iconv -f UTF-16 -t ASCII datalists/main-backup > datalists/main-backup.tempmv datalists/main-backup.temp datalists/main-backup

You can't just redirect output back to datalist/main-backup because that will overwrite the file before it is read.

If you need to do a whole directory:


find . -type f -exec sh -c 'iconv -f UTF-16 -t ASCII "{}" > "{}.temp" && mv "{}.temp" "{}"'  ';'

Of course, if you are migrating between cell managers, then you should pick up a copy of my latest book on migrating and obsoleting Data Protector cell managers.

Greg Baker is an independent consultant who happens to do a lot of work on HP DataProtector. He is the author of the only published books on HP Data Protector (http://www.ifost.org.au/press/#dp). He works with HP and HP partner companies to solve the hardest big-data problems (especially around backup). See more at IFOST's DataProtector pages at http://www.ifost.org.au/dataprotector

Tuesday, 16 December 2014

A new Data Protector book

I've recently published another book based on my experiences with customers migrating off physical hardware and off older versions of Data Protector.

This is not a long book, which is why I've priced it at a fraction of anything I've written before, but I hope you find it valuable.

This book is for consultants and system administrators who need to migrate, clone or obsolete an instance of HP Data Protector.
• How to duplicate an existing cell manager on to a new system (one with new hardware, virtualised hardware, or a new operating system).
• How to merge two cells into one, leaving you with one less cell manager than before. In Data Protector version 7 and earlier there were a lot of limitations on the size of a Data Protector cell and how much a cell manager could do. This meant that many customers had several cells -- in version 8 and onwards this is not really necessary. This book walks step-by-step through how you would consolidate cell managers.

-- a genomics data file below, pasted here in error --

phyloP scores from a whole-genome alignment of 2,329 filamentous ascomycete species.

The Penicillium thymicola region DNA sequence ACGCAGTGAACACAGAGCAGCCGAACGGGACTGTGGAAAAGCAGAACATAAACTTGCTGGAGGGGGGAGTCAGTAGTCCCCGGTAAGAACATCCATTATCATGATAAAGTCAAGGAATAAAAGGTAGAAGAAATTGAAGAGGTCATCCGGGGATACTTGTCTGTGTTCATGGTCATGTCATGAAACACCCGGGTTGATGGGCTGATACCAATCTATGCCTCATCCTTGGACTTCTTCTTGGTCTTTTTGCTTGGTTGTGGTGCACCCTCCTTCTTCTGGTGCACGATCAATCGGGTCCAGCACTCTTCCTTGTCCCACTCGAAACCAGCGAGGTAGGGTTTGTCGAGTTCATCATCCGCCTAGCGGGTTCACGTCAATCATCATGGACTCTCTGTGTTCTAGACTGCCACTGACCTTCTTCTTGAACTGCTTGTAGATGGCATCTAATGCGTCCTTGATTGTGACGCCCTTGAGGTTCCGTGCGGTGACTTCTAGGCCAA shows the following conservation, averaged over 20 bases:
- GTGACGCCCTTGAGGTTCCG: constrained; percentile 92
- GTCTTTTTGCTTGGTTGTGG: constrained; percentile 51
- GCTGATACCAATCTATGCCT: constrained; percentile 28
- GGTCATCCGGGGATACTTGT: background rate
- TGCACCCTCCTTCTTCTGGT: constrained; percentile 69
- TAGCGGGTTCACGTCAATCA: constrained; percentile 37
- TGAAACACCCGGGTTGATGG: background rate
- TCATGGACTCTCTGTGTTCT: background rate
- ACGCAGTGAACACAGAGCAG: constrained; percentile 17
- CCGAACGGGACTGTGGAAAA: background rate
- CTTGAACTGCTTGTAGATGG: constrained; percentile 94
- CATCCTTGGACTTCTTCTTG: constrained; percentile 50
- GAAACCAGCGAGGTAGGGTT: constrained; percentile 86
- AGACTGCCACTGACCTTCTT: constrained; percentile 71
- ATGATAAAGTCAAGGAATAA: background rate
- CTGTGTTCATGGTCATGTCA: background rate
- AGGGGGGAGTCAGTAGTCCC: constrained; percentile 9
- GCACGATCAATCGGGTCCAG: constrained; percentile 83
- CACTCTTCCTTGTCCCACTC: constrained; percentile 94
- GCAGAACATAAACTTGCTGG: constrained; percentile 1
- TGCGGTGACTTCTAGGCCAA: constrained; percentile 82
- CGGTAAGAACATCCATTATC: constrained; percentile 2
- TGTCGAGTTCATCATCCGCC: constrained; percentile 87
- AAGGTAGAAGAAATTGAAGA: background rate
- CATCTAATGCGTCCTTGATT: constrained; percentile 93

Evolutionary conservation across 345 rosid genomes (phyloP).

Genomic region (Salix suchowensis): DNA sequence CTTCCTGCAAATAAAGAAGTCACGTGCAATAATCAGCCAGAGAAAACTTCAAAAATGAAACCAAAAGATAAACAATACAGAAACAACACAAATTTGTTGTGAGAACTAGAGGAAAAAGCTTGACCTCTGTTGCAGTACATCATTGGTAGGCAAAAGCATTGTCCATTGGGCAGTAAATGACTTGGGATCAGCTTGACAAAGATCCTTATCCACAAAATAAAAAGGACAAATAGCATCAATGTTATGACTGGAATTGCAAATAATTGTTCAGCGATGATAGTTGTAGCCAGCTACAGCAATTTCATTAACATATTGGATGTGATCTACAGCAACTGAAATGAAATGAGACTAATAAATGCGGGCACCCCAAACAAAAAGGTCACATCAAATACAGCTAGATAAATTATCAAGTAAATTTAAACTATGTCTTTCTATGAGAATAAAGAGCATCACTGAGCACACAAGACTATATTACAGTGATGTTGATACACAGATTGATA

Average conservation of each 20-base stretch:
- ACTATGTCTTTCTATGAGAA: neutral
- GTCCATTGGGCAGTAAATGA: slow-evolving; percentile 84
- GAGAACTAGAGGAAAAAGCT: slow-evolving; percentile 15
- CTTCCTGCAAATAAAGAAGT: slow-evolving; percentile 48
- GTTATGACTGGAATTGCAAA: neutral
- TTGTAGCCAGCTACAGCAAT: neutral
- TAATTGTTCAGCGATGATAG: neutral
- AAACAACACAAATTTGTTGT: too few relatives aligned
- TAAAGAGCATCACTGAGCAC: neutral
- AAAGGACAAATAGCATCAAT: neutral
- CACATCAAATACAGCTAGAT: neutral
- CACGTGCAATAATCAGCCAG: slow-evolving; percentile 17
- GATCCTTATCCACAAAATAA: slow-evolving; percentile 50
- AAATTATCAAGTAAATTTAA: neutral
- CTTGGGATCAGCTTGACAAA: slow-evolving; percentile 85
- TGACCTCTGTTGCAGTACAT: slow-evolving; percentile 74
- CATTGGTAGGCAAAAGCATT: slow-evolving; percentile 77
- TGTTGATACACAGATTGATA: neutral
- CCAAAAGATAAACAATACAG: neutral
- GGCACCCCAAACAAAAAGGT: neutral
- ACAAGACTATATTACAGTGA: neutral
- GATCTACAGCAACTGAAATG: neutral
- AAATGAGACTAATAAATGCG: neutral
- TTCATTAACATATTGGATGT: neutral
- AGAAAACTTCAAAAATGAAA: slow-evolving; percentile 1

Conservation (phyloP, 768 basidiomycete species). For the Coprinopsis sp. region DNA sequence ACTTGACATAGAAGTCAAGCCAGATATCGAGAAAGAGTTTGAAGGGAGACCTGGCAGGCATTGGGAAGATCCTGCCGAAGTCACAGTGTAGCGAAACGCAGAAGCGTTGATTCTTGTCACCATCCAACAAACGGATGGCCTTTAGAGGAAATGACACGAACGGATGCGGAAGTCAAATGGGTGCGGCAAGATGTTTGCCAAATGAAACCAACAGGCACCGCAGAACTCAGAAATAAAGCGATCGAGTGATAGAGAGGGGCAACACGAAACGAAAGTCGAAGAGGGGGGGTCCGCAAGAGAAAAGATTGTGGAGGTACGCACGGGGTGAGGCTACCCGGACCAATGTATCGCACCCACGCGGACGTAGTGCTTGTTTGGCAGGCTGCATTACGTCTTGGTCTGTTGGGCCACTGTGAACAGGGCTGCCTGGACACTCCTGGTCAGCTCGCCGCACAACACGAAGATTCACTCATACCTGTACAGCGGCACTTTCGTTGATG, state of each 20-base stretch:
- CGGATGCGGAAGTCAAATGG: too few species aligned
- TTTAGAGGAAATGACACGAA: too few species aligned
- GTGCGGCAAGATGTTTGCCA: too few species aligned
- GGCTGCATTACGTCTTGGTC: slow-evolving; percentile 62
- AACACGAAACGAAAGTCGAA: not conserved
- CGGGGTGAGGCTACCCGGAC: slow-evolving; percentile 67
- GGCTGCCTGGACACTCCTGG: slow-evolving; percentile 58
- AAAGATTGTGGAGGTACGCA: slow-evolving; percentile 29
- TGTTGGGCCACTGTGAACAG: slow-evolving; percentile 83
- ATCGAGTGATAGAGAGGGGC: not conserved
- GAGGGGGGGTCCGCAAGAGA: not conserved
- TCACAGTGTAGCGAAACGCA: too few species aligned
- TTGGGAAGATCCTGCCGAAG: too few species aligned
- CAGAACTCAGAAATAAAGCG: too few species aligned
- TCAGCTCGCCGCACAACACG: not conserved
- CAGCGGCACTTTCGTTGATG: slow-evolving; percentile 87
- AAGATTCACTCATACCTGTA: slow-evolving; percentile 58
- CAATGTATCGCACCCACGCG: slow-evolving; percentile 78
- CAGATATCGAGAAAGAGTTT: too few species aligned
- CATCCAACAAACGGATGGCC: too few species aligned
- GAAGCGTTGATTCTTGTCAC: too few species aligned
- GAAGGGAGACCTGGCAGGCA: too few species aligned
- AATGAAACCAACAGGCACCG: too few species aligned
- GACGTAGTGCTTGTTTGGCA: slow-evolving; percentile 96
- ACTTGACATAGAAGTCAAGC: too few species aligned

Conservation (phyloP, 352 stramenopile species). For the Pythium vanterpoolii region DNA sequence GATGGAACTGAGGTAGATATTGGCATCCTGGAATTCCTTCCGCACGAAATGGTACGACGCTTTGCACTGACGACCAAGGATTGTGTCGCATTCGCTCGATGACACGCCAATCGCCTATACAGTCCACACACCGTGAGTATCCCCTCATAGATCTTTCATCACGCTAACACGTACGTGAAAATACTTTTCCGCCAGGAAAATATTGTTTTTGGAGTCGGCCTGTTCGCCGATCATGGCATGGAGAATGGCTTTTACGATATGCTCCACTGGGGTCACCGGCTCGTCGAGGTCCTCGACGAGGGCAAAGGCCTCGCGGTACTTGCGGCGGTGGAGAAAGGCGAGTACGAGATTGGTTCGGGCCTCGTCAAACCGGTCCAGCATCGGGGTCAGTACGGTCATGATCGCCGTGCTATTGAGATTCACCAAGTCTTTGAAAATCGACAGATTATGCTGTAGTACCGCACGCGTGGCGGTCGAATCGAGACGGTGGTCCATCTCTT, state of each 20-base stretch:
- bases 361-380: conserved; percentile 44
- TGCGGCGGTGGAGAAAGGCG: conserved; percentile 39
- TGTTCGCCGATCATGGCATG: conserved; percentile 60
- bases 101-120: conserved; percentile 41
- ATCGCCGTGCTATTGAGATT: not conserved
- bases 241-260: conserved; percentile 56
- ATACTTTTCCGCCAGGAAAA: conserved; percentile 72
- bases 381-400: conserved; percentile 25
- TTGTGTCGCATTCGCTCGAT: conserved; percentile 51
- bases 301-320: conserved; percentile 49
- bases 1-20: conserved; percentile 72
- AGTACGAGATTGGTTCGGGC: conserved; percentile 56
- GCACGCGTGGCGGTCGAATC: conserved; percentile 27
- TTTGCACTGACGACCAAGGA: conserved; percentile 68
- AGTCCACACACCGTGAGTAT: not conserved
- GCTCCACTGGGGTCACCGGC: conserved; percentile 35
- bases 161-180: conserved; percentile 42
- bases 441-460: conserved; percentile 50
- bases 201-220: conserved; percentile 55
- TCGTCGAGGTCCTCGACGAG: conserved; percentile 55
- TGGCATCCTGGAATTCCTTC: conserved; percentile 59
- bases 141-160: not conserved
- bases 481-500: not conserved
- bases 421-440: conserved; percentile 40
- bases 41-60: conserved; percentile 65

Read this book before you start planning your next Data Protector upgrade!

Links to buy from Amazon (in Kindle format) are here, but I've re-done the way I build these books and I can now produce them in other formats as well. Contact me if you need me to do this for you.


Monday, 15 December 2014

Odd behaviour on a large incremental backup job

I've been investigating why one of my customer's incremental backups is so large.

They are doing incrementals forever -- they run one full backup a long time ago, and have been synthesising full backups each weekend ever since out of their incremental backups.

One backup object has 500GB backed up every night, and as it's a small third-world country branch office, this didn't make much sense.

When I went into the session (e.g. by pretending to start a restore) and tried to find which files had changed, I came up blank. The modification time of most of the files was way in the past. There was no reason they should have been backed up.